4. Walking

A Standford University study  shows that when walking and after, creativity increases. With some participants up to 81%.
 
A historical fact to reflect on: Aristotle founded the Peripatetic School in 335 BC. The term peripatetic comes from the ancient Greek word peripatētikós, which means “of walking” or “given to walking about”. While walking, Aristotle and his disciples conducted research into a wide range of subjects: botany, biology, logic, music, mathematics, astronomy, medicine, cosmology, physics, the history of philosophy, metaphysics, psychology, ethics, theology, rhetoric, political history, government and political theory, rhetoric, and the arts. Walking was definitely an exercise that helped these ancient Greeks a lot. Nietzsche, Immanuel Kant, Henry David Thoreau, and Jean-Jacques Rousseau among other famous thinkers praised the benefits of walking to help overcome mental blocks and to get deeper into a problem. Imitate the peripatetic and discover the positive effect of walking on creative thinking.

Another study in the UK showed that lunchtime walks improved enthusiasm, relaxation, and nervousness at work. Walking is an exercise easy to fit into your schedule. Both indoors and outdoors walking will increase your productivity.

6 ways exercise makes you a productivity master

1. You will be more focused.

One of the greatest enemies of productivity is getting distracted. Surfing the web, daydreaming… you know what I´m talking about.
 
Since exercising is a very in-the-moment experience, it demands your complete attention, allowing you to eliminate random thoughts, tune out the distractions, and free up mental space. People that exercise have a greater focus. When you are working, it becomes easier to think about the task at hand with all of your energy.
 
Briston University studied 200 employees at three organizations. The employees evaluated themselves on exercise and no- exercise days.
On workout days, participants scored 21% higher for concentration, 22% higher for finishing their work on time, 25% higher for working without unscheduled breaks.

2. Boost your mood.

Exercising releases endorphins which make people happier, serotonin that helps you feel better and improves your state of mind, making the stresses of work easier to handle.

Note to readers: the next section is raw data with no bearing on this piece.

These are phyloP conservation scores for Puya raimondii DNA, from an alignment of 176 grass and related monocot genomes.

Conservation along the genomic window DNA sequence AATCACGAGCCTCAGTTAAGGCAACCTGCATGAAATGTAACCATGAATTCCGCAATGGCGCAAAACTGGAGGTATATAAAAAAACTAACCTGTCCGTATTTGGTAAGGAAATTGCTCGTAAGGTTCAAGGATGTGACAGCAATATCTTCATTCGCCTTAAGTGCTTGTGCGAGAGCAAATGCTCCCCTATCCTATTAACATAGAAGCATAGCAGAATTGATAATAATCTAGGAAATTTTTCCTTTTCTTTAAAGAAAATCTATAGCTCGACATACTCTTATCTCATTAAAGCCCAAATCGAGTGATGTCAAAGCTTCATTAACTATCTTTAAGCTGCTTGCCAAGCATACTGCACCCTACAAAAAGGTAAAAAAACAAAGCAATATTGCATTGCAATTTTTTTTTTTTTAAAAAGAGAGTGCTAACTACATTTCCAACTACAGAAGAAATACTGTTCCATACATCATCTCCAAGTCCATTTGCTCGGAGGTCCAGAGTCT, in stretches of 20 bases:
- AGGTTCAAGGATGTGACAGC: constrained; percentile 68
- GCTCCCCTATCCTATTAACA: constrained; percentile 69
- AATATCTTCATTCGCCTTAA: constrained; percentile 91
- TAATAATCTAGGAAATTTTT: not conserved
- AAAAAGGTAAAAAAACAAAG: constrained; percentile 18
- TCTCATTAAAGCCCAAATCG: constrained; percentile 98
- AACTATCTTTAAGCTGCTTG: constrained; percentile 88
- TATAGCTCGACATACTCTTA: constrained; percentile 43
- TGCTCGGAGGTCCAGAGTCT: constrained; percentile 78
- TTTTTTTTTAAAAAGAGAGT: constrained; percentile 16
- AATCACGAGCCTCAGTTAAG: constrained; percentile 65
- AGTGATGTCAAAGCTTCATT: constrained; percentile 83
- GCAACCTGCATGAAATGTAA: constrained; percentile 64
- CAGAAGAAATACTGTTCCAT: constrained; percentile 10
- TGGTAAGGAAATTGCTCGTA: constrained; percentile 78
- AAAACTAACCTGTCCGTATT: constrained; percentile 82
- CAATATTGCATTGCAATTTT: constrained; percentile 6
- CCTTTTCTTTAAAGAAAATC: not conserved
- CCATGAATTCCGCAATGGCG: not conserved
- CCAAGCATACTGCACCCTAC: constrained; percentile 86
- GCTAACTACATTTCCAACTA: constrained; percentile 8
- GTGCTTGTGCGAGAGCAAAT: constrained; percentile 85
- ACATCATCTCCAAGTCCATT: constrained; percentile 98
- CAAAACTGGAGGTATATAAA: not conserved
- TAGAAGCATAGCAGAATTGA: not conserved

British economist George MacKerron and the London School of Economics are conducting  the Mappiness project. They recruited +50,000 volunteers to download an app to their phones. Once a day, their phones “beep,” and they have to report what they are doing and how happy they feel. What has MacKerron discovered so far? Exercise makes people happy — only sex makes people happier.
 
When you are happier, you will view the work ahead through a better lens and you can be more productive.

3. Increase your energy.

Many people experience lethargy at some point of the day.
 
Researchers from the University of Georgia split sedentary young adults with persistent fatigue into three groups: low-intensity, moderate-intensity exercise, and a control group (no exercise). Both exercise groups reported growing levels of energy compared to the control group.
 
With greater energy, you will be able to remain productive for larger amounts of time and accomplish significantly more.
 

4. Boost performance.

A Leeds Metropolitan University study examined the influence of exercise among office workers with access to a company gym.
 
Researchers had over 200 employees at a variety of companies self-reporting their performance on a daily basis, comparing their output on days when they exercised to days when they didn’t. On days when employees visited the gym, they reported managing their time more effectively, being more productive, and having smoother interactions with their colleagues.